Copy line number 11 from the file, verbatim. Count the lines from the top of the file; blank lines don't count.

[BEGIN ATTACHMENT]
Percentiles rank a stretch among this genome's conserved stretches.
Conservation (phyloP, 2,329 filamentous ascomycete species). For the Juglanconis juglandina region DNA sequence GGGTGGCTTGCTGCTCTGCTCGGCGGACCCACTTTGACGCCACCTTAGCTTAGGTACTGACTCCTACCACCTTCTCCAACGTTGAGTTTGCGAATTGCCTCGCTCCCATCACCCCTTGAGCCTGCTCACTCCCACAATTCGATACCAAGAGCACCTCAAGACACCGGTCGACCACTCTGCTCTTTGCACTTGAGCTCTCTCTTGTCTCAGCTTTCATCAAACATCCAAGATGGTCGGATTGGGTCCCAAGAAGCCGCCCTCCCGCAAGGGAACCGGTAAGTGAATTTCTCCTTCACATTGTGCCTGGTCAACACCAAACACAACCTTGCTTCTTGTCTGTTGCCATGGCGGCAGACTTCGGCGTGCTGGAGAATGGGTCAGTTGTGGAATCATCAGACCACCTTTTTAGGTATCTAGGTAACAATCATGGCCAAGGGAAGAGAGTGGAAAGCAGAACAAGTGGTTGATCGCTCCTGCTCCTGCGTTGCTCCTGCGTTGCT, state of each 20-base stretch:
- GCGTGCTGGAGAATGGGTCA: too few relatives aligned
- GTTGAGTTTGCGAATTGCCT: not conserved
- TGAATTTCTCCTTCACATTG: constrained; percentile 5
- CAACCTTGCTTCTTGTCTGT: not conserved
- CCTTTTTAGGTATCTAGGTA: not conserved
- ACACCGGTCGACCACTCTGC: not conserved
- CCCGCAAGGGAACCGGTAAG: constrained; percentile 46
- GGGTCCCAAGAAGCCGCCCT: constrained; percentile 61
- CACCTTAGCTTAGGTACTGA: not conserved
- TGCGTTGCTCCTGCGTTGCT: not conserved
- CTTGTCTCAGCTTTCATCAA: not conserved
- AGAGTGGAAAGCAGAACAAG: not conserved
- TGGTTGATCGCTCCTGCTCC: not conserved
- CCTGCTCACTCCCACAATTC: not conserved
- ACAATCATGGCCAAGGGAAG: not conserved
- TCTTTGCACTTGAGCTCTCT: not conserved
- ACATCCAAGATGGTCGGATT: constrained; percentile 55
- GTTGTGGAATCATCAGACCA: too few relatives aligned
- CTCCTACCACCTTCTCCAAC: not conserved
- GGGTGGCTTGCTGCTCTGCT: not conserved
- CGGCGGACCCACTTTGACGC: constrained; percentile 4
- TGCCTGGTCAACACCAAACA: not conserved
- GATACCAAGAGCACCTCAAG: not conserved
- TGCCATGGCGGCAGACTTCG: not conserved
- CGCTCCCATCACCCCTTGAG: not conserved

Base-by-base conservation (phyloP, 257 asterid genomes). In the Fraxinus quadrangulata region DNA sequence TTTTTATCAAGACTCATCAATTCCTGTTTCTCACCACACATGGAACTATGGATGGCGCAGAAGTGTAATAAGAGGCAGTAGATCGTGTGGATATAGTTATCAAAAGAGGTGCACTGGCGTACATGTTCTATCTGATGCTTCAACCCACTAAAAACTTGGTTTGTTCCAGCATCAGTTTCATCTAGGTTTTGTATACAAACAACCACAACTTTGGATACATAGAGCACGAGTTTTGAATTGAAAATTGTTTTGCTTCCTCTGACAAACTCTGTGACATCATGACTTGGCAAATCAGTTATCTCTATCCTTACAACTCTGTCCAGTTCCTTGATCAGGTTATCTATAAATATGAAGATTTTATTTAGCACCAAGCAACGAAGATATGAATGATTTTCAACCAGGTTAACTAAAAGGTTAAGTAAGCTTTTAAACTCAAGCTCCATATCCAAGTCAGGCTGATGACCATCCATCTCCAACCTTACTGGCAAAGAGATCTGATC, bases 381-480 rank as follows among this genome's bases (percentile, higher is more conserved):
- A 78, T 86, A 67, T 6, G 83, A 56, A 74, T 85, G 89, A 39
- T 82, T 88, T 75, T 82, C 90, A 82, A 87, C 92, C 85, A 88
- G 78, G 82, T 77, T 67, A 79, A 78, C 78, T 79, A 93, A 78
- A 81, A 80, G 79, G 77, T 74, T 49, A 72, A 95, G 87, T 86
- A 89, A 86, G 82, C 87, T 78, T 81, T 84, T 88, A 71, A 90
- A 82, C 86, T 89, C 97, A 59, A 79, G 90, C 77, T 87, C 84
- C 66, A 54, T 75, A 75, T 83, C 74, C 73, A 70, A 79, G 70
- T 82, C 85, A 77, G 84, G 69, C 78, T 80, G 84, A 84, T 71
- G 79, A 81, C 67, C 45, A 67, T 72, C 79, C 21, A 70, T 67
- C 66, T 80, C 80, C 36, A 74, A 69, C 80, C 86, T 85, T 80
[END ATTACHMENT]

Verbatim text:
- CACCTTAGCTTAGGTACTGA: not conserved